Thesis (Ph.D., Mechanical Engineering)--University of Idaho, June 2014 | Stroke is the leading cause of neurological disability in the US and stroke patients typically require an extensive rehabilitation therapy to regain some of their lost neuromuscular functionality. Various robotic devices have been developed for post-stoke rehabilitation to reduce the labor intensity of therapists and rehabilitation cost and provide therapists with quantitative information about rehabilitation procedure and patients recovery. The robot-patient interaction plays an important role in effectiveness of robotic therapy. Different strategies have therefore been proposed and employed to control rehabilitation robots in order to improve the therapy outcome. However, since the underlying neural mechanisms of motor recovery after stroke are not completely understood, and the effect of each stroke is unique and can be very different from that of other strokes, it is not clear what control strategy is the best.
Adaptive assist-as-needed (AAN) control is a movement training methodology with very desirable characteristics for rehabilitation robotic applications. It can adaptively modulate the level of robotic assistance to promote patient active involvement in therapy.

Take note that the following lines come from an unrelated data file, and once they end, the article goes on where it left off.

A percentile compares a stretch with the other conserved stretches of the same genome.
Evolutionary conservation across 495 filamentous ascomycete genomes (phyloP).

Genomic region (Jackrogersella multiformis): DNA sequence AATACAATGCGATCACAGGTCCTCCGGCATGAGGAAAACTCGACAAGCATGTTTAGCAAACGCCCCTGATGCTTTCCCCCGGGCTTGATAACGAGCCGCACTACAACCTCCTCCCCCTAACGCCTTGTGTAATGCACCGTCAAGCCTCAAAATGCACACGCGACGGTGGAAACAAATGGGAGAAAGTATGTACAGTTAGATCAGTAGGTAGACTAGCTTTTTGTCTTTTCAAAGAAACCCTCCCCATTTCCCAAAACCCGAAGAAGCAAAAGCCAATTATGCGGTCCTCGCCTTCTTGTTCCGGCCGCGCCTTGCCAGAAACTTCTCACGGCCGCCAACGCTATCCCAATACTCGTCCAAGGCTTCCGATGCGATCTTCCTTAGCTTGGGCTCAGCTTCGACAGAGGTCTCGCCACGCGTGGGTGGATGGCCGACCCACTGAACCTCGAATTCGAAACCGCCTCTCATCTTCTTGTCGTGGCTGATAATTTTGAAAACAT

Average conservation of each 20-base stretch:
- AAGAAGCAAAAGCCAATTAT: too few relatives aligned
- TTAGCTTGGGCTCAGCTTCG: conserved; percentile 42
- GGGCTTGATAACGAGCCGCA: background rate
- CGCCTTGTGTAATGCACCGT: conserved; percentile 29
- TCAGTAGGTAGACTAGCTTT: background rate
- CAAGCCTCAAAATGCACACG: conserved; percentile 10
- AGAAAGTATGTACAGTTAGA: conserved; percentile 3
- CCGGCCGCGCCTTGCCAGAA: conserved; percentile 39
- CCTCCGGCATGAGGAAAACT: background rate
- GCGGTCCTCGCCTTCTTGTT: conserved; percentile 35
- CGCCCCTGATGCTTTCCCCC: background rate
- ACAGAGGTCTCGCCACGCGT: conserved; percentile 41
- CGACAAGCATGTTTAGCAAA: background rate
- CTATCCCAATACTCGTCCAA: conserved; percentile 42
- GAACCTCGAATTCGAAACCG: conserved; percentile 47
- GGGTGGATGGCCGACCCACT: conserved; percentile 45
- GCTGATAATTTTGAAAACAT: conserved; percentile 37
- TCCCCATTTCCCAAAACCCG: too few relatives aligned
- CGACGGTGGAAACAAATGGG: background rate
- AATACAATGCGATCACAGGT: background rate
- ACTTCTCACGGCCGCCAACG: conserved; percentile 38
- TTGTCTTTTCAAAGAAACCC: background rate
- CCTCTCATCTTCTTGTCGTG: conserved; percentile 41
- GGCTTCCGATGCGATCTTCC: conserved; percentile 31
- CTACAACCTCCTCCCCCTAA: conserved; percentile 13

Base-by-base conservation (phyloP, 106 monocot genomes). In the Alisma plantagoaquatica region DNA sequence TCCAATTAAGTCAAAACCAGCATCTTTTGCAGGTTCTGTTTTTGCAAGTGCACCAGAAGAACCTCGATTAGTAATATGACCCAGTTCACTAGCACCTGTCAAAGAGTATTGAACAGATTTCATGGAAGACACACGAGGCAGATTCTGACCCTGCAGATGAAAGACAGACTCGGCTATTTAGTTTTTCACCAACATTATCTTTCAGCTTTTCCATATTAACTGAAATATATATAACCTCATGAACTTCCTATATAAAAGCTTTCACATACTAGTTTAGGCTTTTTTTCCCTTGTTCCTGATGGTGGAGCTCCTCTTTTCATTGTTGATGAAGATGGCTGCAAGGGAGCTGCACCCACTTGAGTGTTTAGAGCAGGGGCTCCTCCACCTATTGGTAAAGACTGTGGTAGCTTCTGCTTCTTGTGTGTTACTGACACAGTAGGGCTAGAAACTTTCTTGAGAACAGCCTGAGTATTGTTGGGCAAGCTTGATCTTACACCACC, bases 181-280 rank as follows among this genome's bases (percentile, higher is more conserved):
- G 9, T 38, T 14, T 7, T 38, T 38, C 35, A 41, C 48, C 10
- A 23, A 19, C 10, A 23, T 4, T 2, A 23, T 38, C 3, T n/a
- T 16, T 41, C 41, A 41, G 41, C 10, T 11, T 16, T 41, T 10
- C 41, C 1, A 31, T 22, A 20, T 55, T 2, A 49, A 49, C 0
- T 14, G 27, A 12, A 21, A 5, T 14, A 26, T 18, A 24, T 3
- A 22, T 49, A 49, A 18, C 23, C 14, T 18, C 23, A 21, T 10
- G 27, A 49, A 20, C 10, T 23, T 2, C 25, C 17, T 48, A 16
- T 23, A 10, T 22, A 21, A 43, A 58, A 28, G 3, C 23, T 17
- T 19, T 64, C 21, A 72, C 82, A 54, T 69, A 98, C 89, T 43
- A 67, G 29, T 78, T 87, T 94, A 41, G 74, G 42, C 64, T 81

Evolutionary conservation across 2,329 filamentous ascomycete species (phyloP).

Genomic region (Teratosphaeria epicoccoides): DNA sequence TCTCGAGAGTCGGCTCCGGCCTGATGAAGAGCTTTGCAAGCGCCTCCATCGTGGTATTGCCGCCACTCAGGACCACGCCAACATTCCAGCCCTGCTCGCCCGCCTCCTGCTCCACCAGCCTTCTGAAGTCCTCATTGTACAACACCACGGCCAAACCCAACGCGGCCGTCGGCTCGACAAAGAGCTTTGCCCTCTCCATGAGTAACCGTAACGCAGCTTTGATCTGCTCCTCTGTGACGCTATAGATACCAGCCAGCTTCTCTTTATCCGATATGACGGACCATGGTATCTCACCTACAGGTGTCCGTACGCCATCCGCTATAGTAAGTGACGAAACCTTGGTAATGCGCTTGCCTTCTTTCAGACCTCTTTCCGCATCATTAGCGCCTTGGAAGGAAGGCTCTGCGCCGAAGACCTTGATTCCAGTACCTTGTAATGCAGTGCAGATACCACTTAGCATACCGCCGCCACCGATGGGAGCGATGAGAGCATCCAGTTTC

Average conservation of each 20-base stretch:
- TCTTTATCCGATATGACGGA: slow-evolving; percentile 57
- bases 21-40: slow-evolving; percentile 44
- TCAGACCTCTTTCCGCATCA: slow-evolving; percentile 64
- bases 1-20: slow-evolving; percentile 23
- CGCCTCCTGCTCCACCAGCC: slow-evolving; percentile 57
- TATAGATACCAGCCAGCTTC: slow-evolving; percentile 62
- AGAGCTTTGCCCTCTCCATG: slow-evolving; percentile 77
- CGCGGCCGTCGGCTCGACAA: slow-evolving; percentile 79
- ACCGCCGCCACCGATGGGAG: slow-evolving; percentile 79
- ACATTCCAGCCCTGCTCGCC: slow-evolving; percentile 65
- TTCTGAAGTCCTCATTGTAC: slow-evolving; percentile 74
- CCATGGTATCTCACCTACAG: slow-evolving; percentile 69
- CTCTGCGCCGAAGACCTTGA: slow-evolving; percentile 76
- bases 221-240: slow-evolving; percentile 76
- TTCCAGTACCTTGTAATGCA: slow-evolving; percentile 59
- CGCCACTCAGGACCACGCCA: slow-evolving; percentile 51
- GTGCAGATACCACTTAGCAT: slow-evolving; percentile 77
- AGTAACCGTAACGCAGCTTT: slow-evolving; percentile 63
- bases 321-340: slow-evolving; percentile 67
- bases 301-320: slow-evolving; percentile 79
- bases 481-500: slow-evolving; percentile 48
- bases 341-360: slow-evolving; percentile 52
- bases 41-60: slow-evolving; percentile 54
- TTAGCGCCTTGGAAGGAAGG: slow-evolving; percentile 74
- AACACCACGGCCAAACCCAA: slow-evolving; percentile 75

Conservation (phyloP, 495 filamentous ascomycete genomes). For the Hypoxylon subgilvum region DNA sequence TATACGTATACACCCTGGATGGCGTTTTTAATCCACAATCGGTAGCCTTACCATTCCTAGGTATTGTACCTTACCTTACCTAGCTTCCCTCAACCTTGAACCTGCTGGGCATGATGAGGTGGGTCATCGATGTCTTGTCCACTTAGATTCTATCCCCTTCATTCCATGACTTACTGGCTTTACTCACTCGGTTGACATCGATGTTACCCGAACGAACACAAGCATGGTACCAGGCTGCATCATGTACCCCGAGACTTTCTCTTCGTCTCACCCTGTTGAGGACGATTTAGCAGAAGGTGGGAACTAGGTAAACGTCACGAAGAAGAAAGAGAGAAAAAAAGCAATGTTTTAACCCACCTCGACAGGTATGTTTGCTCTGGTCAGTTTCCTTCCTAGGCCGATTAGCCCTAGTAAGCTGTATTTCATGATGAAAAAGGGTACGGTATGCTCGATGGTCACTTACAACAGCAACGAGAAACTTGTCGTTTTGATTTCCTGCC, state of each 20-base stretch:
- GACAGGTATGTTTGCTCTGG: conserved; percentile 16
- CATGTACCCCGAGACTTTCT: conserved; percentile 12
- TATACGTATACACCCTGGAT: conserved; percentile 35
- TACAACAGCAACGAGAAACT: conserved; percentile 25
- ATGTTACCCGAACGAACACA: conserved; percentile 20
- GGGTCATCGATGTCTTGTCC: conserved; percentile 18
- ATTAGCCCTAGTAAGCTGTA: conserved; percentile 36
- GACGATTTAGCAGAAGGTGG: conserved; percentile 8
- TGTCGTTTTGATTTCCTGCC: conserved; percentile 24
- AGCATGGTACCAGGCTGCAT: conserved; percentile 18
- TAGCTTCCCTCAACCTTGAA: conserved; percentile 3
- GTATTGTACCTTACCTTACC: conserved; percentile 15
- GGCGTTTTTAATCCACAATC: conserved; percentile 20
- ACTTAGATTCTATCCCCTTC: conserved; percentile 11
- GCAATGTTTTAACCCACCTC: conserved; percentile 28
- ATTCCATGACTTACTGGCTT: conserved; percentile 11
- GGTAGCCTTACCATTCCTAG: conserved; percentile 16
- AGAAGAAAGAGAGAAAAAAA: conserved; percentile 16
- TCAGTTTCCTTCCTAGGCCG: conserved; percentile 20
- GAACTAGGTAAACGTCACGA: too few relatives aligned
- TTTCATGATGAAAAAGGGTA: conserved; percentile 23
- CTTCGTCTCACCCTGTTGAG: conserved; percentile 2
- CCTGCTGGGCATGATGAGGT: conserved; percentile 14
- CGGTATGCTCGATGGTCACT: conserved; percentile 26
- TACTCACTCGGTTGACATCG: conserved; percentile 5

In this research, the evolution of two robotic devices for stroke rehabilitation is presented. The FINGER (Finger Individuating Grasp Exercise Robot) rehabilitation robot was designed to assist with hand and finger rehabilitation. A discrete performance-based adaptive control was implementer on FINGER that could provide patients with a suitable assistance level in order to modulate success during therapy game play. In a separate experiment, an inertial and directionally dependent AAN controller was implemented and tested on the FINGER robot.
Additionally, the design and development of a 4-DOF parallel robot for upper extremity impairment rehabilitation is presented. This end-effector type rehabilitation robot has low end-effector inertia, is very backdrivable, and is designed to counter-balance a significant portion of its own weight in order to reduce the need for the robot's actuators to overcome gravitational forces. Finally, an inertial adaptive AAN controller is proposed and tested using dynamic simulations.